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    Seek medical assistance if you do not improve. If you don’t feel better after rehydrating, or if you have a fever over 104°F (40°C), seek immediate medical help.[44]

Part 4
Treating Heat-Related Dehydration

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    Stop activities. If you are dehydrated, further exertion will only make your body weaker. Stop your activities.[45]
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    Move to a cool area. This will help promote heat loss from sweat and prevent heat exhaustion or heat stroke.[46][47]
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    Lie down. This will prevent any more exertion and help prevent fainting.[48][49]
    • If you can, prop your feet up. This may help keep you from fainting.
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    Cool your body. If dehydration is a side effect of heat exposure, remove excess clothing to cool off. You can also use damp towels and spray misters to help cool your body.[50]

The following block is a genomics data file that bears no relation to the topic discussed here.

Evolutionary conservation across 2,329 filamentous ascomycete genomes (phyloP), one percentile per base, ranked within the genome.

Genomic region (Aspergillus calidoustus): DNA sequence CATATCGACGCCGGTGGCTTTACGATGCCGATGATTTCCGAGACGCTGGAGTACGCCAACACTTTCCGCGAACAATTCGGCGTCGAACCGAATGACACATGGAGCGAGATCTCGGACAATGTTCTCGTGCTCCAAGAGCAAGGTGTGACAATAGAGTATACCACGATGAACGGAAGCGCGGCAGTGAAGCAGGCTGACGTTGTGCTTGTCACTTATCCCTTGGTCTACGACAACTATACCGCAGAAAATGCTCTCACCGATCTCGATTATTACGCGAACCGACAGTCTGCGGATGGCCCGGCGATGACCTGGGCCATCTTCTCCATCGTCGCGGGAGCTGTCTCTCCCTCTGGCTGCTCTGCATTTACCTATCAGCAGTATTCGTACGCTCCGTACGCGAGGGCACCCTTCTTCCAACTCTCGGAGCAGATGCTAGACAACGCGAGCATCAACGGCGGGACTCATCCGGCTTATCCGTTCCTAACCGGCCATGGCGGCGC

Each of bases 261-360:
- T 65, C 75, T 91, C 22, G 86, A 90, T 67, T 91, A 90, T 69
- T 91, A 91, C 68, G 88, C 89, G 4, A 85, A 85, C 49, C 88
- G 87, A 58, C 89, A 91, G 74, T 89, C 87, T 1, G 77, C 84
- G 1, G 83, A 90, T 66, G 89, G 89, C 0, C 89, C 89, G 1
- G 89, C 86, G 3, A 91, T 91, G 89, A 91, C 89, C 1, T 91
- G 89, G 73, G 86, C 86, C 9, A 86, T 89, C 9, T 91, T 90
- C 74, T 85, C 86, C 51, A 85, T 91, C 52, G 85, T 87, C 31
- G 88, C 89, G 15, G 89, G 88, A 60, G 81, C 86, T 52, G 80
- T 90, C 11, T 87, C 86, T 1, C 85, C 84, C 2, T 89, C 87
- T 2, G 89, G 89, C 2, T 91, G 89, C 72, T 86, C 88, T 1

• Do not use ice water or ice packs. These can cause the blood vessels to constrict and can actually increase heat retention.
    • Use a spray bottle to mist lukewarm water onto the skin. The evaporation will help cool your body.[51]
    • Place damp cloths on areas of your body with thinner skin, such as the neck and face wrists, collarbone, upper arms and armpits, and inner thighs.[52]
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    Encourage your child to rest. If your child is mildly dehydrated due to overexertion, for example from playing vigorous sports, encourage the child to rest in a cool place out of the sun until she has replaced the lost fluids.[53]